Dog dodges disaster after eating facemask
Thanks to PDSA vets, a ten-month-old Siberian Husky called Mylo narrowly avoided surgery after eating a discarded facemask during his daily walk.
Louise McCoy (25) took puppy Mylo for a walk in the local park when he began playing with some other dogs. Louise said: “They were all playing with something they had picked up off the ground, then Mylo got hold of it. I took a closer look and saw that it was a discarded facemask! The other dog owners and I tried to remove it from Mylo’s mouth quickly, but it was too late; he had swallowed it.”
Worried about her much-loved puppy, Louise went straight home and contacted her local PDSA Pet Hospital. The team asked her to bring Mylo in immediately for an emergency appointment.
PDSA vet, Joep Timmermans, said: “The facemask could have easily caused a blockage, which could be fatal if not treated, so Mylo needed urgent intervention. Thankfully we were able to give him medication that made him vomit up the mask, which meant he didn’t need invasive surgery.”
Louise said: “I am so grateful to PDSA for helping Mylo. I was really worried when he swallowed the facemask, but the PDSA team were so kind and reassuring. I was glad they were able to remove the mask without surgery!”
Thankfully, Mylo was well enough to go home with his owner the same day. After plenty of rest overnight, he was back to his usual happy self the next day.
Louise added: “Without PDSA, I don’t know what I would have done. I wouldn’t have been able to afford Mylo’s emergency treatment. If left, the facemask could have potentially caused a serious blockage in his intestines that would have needed surgery to remove it. It could have been a completely different story for poor Mylo.”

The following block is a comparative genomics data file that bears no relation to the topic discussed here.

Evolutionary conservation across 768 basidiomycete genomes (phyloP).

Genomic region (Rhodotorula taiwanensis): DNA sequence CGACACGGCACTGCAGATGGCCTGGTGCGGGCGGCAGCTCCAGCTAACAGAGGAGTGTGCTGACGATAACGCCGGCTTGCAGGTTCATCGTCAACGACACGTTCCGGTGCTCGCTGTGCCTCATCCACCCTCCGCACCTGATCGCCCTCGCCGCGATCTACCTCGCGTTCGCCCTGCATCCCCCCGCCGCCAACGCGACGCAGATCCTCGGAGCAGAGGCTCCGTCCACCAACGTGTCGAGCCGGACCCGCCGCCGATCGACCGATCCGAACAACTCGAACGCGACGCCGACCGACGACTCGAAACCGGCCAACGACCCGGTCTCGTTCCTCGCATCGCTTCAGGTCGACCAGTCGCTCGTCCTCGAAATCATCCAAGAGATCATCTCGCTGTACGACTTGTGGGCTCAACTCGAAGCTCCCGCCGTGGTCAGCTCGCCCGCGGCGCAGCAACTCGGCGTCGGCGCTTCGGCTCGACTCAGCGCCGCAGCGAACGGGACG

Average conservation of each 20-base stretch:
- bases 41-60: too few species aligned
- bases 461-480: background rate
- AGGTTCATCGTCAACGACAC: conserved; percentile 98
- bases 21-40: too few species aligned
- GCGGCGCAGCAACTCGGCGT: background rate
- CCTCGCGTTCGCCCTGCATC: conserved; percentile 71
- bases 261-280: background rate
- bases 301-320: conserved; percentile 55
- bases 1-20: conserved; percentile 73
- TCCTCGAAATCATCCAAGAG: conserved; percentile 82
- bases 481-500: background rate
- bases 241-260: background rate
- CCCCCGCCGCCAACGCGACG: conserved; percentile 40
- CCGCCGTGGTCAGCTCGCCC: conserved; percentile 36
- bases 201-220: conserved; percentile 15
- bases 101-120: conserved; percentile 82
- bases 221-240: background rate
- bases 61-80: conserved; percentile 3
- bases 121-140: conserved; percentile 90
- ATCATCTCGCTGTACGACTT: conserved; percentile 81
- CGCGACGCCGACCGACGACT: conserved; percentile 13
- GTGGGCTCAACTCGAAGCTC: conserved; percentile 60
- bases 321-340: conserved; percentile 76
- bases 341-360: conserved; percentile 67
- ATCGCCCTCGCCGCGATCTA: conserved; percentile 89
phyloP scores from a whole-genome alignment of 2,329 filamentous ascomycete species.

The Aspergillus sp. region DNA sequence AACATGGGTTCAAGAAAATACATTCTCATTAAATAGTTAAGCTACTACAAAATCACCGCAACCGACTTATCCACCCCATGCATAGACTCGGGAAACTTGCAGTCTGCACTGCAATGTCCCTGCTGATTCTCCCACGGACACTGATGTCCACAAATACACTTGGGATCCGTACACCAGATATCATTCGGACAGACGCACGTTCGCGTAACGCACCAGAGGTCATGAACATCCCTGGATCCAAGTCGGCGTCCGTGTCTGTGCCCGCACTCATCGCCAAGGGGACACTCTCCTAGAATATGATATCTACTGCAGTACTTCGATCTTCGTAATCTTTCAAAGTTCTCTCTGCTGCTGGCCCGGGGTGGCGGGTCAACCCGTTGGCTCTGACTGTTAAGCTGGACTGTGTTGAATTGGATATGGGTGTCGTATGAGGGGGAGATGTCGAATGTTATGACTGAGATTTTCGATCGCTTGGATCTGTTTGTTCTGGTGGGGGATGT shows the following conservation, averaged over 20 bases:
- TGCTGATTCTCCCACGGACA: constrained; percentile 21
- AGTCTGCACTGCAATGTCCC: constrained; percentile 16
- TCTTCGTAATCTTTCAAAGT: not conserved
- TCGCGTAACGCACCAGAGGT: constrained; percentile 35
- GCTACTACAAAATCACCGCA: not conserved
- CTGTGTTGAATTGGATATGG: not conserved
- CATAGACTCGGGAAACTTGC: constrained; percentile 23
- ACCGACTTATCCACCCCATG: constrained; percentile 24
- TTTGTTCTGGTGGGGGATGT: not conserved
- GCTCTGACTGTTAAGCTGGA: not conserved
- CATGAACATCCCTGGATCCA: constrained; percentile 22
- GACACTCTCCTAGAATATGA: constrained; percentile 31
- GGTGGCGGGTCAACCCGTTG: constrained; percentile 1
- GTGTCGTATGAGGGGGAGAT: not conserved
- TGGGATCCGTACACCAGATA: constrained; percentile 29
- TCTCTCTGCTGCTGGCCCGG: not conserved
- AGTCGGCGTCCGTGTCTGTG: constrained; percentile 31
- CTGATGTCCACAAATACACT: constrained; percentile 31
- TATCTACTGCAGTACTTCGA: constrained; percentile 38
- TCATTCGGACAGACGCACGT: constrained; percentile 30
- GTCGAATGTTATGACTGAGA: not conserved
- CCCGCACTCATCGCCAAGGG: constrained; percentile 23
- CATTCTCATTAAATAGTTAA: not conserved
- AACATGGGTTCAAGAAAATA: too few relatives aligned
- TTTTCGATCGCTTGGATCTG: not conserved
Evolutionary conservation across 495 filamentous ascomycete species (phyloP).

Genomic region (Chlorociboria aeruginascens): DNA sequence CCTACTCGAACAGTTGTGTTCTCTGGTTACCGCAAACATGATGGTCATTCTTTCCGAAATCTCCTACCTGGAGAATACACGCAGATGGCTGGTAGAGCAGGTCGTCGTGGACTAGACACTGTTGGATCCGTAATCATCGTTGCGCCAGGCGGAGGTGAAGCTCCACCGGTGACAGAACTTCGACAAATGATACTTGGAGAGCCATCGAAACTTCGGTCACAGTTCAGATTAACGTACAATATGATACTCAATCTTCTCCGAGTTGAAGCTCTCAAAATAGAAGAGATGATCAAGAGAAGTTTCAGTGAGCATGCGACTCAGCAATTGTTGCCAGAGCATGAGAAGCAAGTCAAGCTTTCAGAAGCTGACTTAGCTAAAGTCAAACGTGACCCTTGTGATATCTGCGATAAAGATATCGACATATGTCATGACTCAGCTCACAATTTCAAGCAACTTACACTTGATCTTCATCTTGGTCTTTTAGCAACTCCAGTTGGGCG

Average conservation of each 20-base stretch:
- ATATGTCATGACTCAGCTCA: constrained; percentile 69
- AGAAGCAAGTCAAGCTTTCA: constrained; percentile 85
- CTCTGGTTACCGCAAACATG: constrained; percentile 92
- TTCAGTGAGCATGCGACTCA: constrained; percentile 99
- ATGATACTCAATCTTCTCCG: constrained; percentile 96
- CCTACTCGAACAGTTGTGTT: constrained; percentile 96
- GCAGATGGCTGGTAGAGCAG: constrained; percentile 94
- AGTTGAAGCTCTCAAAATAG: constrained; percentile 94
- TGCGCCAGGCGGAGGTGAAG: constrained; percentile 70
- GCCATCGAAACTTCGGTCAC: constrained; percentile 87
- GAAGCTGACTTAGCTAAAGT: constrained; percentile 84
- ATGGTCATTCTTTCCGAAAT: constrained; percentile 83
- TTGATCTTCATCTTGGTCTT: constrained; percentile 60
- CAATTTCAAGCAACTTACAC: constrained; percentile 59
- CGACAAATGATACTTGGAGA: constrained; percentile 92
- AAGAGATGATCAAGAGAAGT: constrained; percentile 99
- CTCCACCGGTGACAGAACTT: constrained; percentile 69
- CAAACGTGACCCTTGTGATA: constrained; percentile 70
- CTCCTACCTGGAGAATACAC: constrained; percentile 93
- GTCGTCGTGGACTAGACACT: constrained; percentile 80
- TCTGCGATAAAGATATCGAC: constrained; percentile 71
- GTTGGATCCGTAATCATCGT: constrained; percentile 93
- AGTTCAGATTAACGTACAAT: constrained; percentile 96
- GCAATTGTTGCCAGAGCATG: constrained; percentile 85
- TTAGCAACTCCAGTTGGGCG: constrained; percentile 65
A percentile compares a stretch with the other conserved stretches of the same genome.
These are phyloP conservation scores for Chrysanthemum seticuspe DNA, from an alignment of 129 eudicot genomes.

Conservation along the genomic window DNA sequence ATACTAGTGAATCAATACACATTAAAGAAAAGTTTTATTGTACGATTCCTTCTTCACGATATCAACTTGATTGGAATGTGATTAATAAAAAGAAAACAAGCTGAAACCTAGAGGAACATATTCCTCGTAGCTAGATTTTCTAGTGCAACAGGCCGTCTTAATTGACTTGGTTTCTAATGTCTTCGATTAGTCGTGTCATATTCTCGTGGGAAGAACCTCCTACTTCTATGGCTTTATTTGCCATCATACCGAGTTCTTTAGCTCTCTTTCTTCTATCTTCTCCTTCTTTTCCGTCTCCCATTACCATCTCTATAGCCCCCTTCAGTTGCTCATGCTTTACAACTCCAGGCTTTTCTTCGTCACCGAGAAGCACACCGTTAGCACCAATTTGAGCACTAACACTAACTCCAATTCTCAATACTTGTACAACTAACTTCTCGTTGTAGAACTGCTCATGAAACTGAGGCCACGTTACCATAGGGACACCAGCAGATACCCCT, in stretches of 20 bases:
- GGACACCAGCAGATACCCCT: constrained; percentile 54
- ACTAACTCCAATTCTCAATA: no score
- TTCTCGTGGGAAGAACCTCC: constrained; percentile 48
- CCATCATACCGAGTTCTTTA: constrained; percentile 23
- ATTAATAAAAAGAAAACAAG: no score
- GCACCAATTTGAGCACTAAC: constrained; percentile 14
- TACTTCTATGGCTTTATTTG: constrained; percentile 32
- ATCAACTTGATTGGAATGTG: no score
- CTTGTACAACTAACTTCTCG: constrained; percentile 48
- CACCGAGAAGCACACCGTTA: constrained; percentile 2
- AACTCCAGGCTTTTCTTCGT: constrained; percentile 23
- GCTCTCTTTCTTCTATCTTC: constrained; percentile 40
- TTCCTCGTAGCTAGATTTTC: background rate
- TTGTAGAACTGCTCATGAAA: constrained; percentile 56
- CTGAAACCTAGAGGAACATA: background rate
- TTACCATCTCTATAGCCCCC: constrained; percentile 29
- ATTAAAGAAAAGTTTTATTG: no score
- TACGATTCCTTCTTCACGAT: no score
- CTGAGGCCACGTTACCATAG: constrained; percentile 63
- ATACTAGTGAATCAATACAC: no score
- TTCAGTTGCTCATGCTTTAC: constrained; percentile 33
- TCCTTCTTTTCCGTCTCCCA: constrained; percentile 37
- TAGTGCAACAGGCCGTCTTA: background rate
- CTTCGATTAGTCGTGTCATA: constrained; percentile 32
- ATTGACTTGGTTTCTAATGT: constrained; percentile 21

PDSA vet, Joep Timmermans, said: “Litter can cause all sorts of problems in pets, which our vets encounter regularly. These can range from minor cuts and bruises to more severe injuries and potentially life-threatening intestinal obstructions.
“Signs that your dog has a gut blockage can include loss of interest in food, vomiting, diarrhoea and lethargy. If you think your dog has eaten something they shouldn’t, call your vet immediately. Training your dog to follow ‘leave’ or ‘drop’ commands is a good way to reduce the risk of them eating something that could be harmful.”
PDSA is the UK’s leading veterinary charity. Through our 48 Pet Hospitals and Pet Care scheme, we save the lives of poorly pets who would otherwise be left untreated.
Every year, we helped over 388,000 pets. Without us, emergency cases like Mylo's would be left untreated and many pets could lose their lives or be separated from families who love them.
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